Several Drummond/KLF and related titles are under review at the complete review -- including the Annual Report, which would appear to be the review copy that has most appreciated in value of all those I have received over the many years of running this site (though given its limited availability -- a single ridiculous offer at Amazon.com, and only two at Amazon.co.uk -- the market is not exactly liquid ...). . Which reminds me of publisher ellipsis, several of whose titles I covered (kindly provided by them, back in the day) -- now long gone, but see for example, an Internet Archive snapshot. (Which in turn reminds me of other lost and much-missed UK publishers, like Codex (snapshot), publishers of Martin Millar, Steve Aylett, Jeff Noon's Cobralingus (and remember that site ? snapshot), Stewart Home .....)

       Meanwhile, 2023 was published by ... Faber & Faber. (But the novel has the distinction of making both of my favorite site-indexes: Real People in Works of Fiction and Titles beginning with/consisting of a number.)

(Posted by: M.A.Orthofer)    - permanent link -



17 February 2018 - Saturday

Ahmet Altan conviction | Global Humanities Translation Prize

       Ahmet Altan conviction

       Turkish author (Endgame) and journalist Ahmet Altan, his brother Mehmet, and Nazlı Ilıcak were among six people sentenced to life imprisonment yesterday in the continuing Turkish government crackdown on dissent in all its forms; see, for example, the PEN International report, as well as Kareem Shaheen's report in The Guardian.
       American Secretary of State Rex Tillerson was actually in Turkey yesterday, and he and Turkish Minister of Foreign Affairs Mevlüt Çavuşoğlu spoke and took questions at a press conference; this subject was apparently not a high priority .....

(Posted by: M.A.Orthofer)    - permanent link -



       Global Humanities Translation Prize

       Northwestern University's Global Humanities Initiative recently launched a Global Humanities Translation Prize, awarded: "for an in-progress translation of a non-Western or otherwise marginal literary or scholarly text".
       The winners of the first prize were Jason Grunebaum and Ulrike Stark for Manzoor Ahtesham's The Tale of the Missing Man -- due out now in August; see the Northwestern University Press publicity page, or pre-order your copy at Amazon.com or Amazon.co.uk) -- and Carl Ernst for his translations of poetry by Mansur al-Halla, to be published as Hallaj (see the Northwestern University Press publicity page).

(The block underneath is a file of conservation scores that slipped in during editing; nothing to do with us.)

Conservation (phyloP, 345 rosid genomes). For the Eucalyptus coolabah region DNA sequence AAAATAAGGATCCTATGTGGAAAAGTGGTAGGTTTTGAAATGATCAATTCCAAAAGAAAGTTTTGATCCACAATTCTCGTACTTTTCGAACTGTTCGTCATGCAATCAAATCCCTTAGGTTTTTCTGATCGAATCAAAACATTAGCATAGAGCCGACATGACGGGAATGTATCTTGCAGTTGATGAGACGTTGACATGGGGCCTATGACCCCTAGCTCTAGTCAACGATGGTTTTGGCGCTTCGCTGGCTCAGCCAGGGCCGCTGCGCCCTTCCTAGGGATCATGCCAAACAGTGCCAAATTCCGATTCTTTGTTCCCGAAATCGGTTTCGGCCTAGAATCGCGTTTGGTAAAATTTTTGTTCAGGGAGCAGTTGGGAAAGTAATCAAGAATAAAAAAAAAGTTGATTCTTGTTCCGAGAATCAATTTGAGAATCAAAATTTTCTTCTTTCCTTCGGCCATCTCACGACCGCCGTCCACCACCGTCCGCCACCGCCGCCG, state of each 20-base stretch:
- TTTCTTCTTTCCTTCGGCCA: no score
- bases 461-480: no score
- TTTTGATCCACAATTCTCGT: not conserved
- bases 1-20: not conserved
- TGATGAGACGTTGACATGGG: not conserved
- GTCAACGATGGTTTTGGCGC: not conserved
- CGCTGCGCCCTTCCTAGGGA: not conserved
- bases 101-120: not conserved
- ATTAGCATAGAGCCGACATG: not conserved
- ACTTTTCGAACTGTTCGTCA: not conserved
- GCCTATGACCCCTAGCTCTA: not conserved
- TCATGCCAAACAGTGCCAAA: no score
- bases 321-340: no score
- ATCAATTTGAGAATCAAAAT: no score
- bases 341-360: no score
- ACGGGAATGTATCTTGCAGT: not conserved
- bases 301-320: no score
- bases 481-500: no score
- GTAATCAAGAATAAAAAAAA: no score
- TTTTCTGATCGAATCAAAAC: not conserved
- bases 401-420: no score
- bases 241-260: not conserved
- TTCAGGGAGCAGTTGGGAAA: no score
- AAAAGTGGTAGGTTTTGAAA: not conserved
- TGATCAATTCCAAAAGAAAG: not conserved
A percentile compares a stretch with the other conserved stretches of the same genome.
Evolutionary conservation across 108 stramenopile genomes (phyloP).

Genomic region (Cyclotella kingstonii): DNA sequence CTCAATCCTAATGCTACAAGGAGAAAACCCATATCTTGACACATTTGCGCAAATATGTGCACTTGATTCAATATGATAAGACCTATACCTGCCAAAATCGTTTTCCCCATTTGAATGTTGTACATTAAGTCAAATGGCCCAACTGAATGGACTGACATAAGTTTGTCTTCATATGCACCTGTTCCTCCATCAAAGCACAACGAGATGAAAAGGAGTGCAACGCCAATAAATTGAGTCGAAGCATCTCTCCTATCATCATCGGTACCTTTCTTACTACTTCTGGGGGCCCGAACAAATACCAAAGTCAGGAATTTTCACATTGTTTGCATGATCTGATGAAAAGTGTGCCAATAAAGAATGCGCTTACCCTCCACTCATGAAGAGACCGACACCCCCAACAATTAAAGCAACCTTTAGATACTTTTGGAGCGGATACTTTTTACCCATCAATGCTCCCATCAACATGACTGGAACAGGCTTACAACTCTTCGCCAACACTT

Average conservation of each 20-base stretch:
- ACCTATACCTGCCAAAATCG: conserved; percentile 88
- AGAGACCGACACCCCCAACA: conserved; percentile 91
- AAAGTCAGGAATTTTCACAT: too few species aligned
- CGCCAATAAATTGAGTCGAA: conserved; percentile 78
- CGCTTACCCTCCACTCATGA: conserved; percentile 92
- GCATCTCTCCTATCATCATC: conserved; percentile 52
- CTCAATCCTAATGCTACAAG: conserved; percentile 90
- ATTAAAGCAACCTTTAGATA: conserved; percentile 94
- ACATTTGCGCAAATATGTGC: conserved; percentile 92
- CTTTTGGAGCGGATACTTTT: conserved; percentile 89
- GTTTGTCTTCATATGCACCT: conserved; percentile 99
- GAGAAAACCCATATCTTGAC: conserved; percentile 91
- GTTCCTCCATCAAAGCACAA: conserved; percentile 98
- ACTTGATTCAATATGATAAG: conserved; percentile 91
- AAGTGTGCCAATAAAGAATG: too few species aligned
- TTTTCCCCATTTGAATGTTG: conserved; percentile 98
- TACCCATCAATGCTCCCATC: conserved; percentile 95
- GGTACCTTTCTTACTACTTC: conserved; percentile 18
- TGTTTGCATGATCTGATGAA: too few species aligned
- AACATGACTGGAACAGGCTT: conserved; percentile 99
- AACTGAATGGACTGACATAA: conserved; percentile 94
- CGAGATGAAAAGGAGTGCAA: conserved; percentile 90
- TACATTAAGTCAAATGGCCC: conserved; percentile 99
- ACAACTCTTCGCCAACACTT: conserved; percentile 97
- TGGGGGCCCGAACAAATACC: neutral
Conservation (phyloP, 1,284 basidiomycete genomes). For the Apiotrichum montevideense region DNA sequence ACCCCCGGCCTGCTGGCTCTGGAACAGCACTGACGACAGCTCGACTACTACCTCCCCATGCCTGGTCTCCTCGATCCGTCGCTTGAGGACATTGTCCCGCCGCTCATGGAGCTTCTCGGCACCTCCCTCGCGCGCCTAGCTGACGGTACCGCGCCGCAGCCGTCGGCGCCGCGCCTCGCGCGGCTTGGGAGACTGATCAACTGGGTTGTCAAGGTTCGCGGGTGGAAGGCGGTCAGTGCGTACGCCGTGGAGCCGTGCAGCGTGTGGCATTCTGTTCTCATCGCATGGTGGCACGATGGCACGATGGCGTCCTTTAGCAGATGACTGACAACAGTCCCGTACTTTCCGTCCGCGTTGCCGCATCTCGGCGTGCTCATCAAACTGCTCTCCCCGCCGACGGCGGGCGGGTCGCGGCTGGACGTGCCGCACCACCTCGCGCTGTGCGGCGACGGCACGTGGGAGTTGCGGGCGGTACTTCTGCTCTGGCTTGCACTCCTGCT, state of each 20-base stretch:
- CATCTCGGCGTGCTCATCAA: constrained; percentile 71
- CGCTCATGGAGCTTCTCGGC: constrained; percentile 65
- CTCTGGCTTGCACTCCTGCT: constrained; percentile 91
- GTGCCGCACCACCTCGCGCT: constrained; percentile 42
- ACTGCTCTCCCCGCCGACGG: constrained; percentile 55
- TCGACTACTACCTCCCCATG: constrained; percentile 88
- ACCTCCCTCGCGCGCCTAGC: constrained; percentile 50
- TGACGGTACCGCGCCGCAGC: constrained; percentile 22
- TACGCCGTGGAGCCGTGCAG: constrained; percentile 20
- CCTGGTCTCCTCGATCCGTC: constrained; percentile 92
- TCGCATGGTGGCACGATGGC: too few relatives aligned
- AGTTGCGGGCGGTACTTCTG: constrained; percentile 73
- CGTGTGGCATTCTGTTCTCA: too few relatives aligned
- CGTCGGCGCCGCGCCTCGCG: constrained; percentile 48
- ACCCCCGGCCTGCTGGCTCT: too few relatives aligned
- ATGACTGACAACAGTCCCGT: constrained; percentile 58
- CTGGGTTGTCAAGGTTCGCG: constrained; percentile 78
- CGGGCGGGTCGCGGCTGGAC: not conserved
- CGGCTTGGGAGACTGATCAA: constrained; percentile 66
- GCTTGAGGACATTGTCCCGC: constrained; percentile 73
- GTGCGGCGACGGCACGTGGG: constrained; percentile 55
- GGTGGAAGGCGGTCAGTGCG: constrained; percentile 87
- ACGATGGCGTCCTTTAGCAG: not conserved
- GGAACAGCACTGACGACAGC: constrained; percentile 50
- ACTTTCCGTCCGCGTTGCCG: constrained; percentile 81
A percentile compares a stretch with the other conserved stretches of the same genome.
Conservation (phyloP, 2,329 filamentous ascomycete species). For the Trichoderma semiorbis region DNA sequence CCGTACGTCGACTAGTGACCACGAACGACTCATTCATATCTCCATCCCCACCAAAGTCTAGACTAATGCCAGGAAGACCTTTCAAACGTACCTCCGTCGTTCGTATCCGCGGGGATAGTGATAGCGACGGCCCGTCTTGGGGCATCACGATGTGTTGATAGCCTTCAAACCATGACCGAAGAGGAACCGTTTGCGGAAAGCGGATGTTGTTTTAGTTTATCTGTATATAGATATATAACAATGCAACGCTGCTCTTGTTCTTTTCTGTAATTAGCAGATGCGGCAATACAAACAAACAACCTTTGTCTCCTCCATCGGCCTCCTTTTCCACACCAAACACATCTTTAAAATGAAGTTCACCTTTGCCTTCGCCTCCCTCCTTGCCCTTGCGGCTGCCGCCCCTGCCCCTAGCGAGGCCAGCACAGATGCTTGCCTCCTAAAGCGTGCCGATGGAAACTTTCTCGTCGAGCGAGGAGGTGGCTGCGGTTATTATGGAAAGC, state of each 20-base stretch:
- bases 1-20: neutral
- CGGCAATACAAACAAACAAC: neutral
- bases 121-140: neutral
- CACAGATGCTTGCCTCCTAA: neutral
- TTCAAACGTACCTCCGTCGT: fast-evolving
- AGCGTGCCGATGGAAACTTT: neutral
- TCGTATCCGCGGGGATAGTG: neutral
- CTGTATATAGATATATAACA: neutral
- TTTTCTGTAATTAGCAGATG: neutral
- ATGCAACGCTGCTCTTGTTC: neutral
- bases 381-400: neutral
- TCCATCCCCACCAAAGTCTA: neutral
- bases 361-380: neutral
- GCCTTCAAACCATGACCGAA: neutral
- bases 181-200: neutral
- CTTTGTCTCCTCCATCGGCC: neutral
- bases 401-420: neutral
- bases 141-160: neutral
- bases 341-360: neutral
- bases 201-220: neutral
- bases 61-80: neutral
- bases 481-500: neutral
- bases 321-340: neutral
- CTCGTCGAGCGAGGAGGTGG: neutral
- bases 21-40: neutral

Now they've announced the winner of the second prize, and it's Lawrence Venuti, for his in-progress translation of J.V.Foix's Daybook 1918: Early Fragments, translated from the Catalan ; no English-language publisher listing yet -- it's due April 2019 -- but see, for example the grup62 page for Diari 1918 -- and short preview-peeks from the translation, The Village and I'll come later tomorrow. Looks promising.

(Posted by: M.A.Orthofer)    - permanent link -



16 February 2018 - Friday

PEN World Voices Festival | Kleist-Preis
'Best of (Man) Booker' (again) | Nowherelands review

       PEN World Voices Festival

       The PEN World Voices Festival in New York City will run 16 through 22 April, and much of the schedule is already up -- and looks darn good !
       The theme this year is 'Resist and Reimagine'; the list of particpants looks promising.

(Posted by: M.A.Orthofer)    - permanent link -



       Kleist-Preis

       They've announced that Atlas of an Anxious Man-author Christoph Ransmayr will receive (on 18 November) the Kleist Prize 2018.
       The Kleist Prize is -- as most German literary prizes are -- an author (as opposed to specific-book) prize, but it's unusual in that a single judge -- different every year -- decides who gets it; this time around, Földényi László was the one picking, and he picked Ransmayr. (You may recall that Yale University Press recently brought out Földényi's Melancholy; see their publicity page, or get your copy at Amazon.com or Amazon.co.uk; I still expect to get to it, sometime ......)
       The system seems to have worked reasonably well -- they've honored both the Müllers for example, Nobel laureate Hertha as well as the great Heiner; Yoko Tawada won two years ago .....
       The prize was revived in 1985, but actually first awarded in 1912, but it only lasted until 1932 in its first incarnation, because ... well, you know ..... But among the winners back then were: Hans Henny Jahnn, Bertolt Brecht, Robert Musil, Anna Seghers, Ödön von Horváth, and Else Lasker-Schüler .....